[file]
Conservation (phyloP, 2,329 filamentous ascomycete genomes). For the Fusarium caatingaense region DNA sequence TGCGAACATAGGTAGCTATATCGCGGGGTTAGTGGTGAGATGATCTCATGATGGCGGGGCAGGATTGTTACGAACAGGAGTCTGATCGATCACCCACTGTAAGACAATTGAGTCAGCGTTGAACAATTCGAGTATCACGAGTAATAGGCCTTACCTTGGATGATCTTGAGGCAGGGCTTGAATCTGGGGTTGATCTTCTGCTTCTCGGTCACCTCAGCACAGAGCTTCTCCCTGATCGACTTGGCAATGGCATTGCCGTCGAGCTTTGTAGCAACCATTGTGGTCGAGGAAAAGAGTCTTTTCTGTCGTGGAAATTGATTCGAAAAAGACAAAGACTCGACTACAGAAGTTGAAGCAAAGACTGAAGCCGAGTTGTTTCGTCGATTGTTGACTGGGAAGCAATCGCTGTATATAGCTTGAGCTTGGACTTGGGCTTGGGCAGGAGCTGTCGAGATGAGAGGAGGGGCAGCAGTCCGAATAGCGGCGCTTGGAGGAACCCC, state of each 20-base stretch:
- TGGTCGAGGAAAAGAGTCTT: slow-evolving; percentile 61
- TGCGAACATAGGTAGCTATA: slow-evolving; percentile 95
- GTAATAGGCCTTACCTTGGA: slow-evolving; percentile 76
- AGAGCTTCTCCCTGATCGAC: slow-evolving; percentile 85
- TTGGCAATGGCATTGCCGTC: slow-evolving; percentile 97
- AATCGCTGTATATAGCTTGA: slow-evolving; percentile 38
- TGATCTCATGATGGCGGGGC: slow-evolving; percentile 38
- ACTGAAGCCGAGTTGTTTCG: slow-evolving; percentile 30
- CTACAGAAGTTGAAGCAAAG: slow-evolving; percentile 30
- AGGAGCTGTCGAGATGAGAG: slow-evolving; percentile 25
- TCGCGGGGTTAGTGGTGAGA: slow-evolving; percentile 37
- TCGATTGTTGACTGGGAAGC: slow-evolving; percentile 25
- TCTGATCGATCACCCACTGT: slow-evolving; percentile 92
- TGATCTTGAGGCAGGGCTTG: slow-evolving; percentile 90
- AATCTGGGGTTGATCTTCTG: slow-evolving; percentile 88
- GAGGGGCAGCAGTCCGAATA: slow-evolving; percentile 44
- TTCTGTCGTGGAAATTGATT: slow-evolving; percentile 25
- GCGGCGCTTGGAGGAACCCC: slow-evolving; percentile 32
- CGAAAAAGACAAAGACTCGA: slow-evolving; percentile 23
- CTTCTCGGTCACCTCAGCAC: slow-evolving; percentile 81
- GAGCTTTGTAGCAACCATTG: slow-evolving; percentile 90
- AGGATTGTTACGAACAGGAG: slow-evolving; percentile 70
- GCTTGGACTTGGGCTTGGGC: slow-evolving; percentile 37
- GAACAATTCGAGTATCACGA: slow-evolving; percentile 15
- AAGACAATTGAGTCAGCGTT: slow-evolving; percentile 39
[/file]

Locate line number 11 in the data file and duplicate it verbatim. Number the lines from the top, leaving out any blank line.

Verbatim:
- AGGAGCTGTCGAGATGAGAG: slow-evolving; percentile 25